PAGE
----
Over the last few years we have seen a definite trend away from the traditional desktop computer; whether it’s a laptop, a tablet, or a smartphone, users are increasingly choosing mobile devices over their desk-tethered counterparts. It’s not much of a surprise then that computer security would follow the same trend, with equally revolutionary results.
The Pwn Plug is the first product from Pwnie Express, an information security company founded in 2009 by Dave Porcello. Pwnie Express prides itself on delivering cutting edge and disruptive products, and has already made quite a name for themselves with the Pwn Plug and their N900 based Pwn Phone.
Besides both products leveraging high mobility and outside the box thinking, they also share another common trait: they are both powered almost exclusively by open source software. The Pwn Plug runs the ARM build of the ever popular Ubuntu Linux, and includes all the big name open source security tools such as nmap, Kismet, Aircrack-ng, Ettercap, etc, right out of the box. Pwnie Express has even gone so far as to offer “Community” editions of the Pwn Plug and Pwn Phone firmware images if you want to bring your own hardware to the party.
Pwn Plug Hardware
The core of the Pwn Plug is the Sheevaplug (Model 003-SP1001), featuring a 1.2 GHz ARM processor, 512 MB of DDR2 RAM, 512 MB onboard storage, USB 2.0, gigabit Ethernet, and an SD slot. Make no mistake, despite its small size, this device is most assuredly a full computer. The only thing separating the Pwn Plug from being a micro-sized desktop replacement is the lack of onboard video. This means that the Pwn Plug can do most anything you can do on a regular Linux computer, which is an incredible boon to security work. Its processor might not be quite up to the task of computationally intensive tasks like cracking passwords, but generally speaking, if you can do it on your Linux desktop, you can probably do it on the Pwn Plug as well.
For the purposes of this review, we will be looking at the Pwn Plug Elite, which is the top of the line in the Pwn Plug family. The first thing you notice when opening up the package for the Pwn Plug Elite is how much hardware is included. In addition to the Pwn Plug itself, the package contains a Linksys USB300M, a Huawei E1786 GSM modem (or CDMA, your choice), an ALFA AWUS036H, a 16 GB SDHC card, and enough USB, power, and Ethernet cables to get everything connected. It’s a wonder Pwnie Express even managed to pack all this into one box.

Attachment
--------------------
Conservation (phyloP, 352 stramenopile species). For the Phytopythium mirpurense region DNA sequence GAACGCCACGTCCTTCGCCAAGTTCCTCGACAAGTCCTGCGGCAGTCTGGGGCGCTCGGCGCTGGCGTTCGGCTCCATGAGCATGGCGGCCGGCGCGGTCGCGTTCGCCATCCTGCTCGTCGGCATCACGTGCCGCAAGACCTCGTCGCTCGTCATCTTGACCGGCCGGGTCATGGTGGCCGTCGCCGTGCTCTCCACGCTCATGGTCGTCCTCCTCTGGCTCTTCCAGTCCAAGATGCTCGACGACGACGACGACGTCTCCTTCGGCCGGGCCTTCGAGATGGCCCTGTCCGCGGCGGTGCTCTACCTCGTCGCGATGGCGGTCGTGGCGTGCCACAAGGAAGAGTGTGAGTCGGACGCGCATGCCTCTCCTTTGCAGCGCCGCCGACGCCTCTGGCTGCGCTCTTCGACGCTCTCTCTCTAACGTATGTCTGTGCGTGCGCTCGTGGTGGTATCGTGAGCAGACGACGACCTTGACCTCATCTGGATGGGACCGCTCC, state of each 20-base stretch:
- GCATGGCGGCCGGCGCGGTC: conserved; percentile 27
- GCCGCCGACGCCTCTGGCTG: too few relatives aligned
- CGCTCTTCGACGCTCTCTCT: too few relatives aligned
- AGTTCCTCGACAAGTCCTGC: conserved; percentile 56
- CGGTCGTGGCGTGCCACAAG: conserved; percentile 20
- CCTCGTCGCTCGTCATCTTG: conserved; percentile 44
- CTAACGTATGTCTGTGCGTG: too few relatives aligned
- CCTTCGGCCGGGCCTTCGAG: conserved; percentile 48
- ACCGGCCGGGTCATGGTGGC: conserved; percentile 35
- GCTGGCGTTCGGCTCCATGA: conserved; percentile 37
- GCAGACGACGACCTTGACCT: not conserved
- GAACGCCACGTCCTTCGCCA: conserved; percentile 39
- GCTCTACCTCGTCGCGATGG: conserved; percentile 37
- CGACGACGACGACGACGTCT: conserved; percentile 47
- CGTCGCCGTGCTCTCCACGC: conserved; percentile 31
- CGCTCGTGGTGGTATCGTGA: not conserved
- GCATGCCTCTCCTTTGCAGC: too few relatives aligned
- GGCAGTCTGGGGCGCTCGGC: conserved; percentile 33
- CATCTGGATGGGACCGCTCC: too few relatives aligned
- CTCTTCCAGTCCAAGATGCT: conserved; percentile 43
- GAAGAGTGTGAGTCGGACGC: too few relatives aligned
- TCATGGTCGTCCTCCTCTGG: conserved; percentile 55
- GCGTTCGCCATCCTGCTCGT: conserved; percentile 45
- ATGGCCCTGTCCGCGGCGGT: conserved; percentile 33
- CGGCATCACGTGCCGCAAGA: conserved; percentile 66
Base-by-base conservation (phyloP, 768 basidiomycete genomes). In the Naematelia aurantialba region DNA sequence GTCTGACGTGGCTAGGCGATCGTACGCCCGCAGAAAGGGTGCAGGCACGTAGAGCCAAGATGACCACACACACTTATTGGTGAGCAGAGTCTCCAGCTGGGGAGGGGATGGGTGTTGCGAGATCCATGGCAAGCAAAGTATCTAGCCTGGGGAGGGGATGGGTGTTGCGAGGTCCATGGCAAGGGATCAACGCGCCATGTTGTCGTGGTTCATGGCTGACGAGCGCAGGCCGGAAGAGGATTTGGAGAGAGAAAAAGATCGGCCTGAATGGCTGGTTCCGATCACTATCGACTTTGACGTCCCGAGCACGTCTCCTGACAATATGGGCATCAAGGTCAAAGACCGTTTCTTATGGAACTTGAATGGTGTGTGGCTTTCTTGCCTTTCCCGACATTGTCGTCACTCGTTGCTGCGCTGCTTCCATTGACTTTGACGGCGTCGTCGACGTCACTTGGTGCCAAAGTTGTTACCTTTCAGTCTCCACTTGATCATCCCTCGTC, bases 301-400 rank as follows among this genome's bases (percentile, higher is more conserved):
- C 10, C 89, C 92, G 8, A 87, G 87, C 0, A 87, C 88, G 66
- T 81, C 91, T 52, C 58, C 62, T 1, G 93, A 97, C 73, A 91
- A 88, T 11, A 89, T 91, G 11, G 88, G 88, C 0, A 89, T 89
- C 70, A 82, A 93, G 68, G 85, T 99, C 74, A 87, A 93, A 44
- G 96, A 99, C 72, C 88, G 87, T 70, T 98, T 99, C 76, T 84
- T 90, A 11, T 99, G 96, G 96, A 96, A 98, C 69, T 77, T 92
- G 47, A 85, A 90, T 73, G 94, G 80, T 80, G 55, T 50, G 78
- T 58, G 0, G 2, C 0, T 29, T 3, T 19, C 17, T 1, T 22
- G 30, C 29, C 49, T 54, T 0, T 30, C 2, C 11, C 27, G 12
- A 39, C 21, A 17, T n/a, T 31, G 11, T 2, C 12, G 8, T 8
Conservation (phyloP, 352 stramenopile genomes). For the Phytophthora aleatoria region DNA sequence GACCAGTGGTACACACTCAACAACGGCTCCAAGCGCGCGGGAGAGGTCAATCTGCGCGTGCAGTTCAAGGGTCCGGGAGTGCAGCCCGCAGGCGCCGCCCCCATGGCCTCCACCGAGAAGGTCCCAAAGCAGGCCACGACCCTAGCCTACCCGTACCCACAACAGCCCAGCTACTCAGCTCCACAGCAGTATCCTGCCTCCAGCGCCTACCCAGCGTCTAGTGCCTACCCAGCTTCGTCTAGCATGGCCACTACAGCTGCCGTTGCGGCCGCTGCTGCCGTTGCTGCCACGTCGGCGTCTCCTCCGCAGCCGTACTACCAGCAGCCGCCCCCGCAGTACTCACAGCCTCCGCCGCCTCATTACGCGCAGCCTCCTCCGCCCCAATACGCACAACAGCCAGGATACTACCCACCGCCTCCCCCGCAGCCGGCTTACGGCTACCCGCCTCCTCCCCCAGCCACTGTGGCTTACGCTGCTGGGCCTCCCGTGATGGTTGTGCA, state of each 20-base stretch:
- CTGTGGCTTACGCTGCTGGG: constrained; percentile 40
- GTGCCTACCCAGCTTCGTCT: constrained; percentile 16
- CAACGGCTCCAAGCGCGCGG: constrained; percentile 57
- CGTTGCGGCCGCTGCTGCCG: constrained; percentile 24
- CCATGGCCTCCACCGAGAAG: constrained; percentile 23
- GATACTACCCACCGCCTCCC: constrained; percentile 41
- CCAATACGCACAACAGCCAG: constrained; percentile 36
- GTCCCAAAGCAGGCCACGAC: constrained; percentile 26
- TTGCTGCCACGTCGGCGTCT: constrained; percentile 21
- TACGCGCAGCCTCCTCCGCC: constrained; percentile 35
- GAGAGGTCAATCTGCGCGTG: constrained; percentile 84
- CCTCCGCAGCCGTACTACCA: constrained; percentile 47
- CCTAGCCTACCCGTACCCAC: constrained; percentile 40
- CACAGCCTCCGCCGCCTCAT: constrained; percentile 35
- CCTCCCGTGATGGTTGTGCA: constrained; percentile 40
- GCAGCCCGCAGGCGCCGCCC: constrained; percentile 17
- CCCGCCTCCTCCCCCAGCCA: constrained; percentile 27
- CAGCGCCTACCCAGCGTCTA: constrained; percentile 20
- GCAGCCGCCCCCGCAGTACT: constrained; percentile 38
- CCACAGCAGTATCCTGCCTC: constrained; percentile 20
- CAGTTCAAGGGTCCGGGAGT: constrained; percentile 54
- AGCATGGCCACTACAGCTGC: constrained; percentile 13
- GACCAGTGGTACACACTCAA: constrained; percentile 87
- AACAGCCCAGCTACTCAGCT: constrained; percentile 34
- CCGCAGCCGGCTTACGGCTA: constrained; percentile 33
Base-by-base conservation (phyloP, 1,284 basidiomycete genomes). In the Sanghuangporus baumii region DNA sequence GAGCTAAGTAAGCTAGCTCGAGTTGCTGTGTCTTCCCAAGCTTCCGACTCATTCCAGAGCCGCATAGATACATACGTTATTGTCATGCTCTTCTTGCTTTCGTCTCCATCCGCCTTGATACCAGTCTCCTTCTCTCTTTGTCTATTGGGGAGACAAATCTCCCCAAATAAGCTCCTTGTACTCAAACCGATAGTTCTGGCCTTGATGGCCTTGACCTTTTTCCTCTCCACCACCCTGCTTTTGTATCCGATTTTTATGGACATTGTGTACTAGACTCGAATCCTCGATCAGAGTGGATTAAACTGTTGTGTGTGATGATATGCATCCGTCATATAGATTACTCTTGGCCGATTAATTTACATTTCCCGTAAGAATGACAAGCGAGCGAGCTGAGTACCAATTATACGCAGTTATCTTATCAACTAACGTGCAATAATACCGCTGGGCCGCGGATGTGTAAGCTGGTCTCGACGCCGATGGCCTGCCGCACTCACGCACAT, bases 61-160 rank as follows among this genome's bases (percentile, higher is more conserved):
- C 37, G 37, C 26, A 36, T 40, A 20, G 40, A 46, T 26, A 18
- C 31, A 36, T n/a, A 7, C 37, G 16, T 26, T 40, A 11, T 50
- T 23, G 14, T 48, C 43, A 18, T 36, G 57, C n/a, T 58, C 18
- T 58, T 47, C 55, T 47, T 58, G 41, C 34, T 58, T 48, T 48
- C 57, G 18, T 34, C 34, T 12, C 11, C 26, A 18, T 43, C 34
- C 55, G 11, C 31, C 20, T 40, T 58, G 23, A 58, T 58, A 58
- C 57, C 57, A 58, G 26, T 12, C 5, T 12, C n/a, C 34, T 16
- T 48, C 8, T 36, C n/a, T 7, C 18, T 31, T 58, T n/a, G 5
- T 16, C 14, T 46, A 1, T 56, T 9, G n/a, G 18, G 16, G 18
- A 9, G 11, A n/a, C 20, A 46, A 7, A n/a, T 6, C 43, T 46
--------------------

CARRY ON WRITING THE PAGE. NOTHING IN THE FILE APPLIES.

Pwnie Express also offers a version of the Pwn Plug without the cellular modem, though the ability to communicate “out of band” with the target network is a very big advantage if you are looking to go undetected.
Physically, the Pwn Plug is a bit bigger than I anticipated, but still small enough that nobody would ever find it if it was hooked up under a desk or in a wiring closet. In fact, the package includes some stickers that make the Pwn Plug look like either an automatic air freshener, or a printer power supply. I’m not sure how many automatic air fresheners have Ethernet cables coming out of them, but the printer power supply sticker is rather convincing and could easily fool a casual observer.
Overall, the Pwn Plug is somewhat difficult to grade based on the hardware alone, as Pwnie Express didn’t actually create any of the hardware, they simply chose compatible devices and integrated them into a cohesive product. To that end, Pwnie Express has done an excellent job, as all of the kit components are reliable performers and well made. Items like cellular modems and WiFi adapters can be notoriously tricky to support under Linux (to say nothing of ARM Linux), so Pwnie Express should be commended for taking the time to find hardware that is fully compatible not only with the kernel but the individual tools as well. It would have been easy to pack the Pwn Plug with the cheapest WiFi adapter they could find, but Pwnie Express went the extra mile and found one that is well supported by tools like Aircable-ng.
Another pleasant surprise with the Pwn Plug was its documentation. I didn’t expect to open the box and be greated with a complete printed manual, copy of the software license, and fliers explaining the device’s main features and functions. Attempting to detail all the things the Pwn Plug is capable of is essentially impossible, as it is a full Linux computer and there is no way to anticipate all of its possible uses, but the manual does do a good job of explaining some of the core concepts.
Topics such as tunneling SSH over HTTP or DNS to a machine running BackTrack are broken down into easy to follow steps, and even advanced functions such as backing up and restoring the device’s internal flash are covered. The included hardcopy of this information gives the whole Pwn Plug kit a much more polished and professional appearance, and insures that there are no unanswered questions when a first time user opens the box.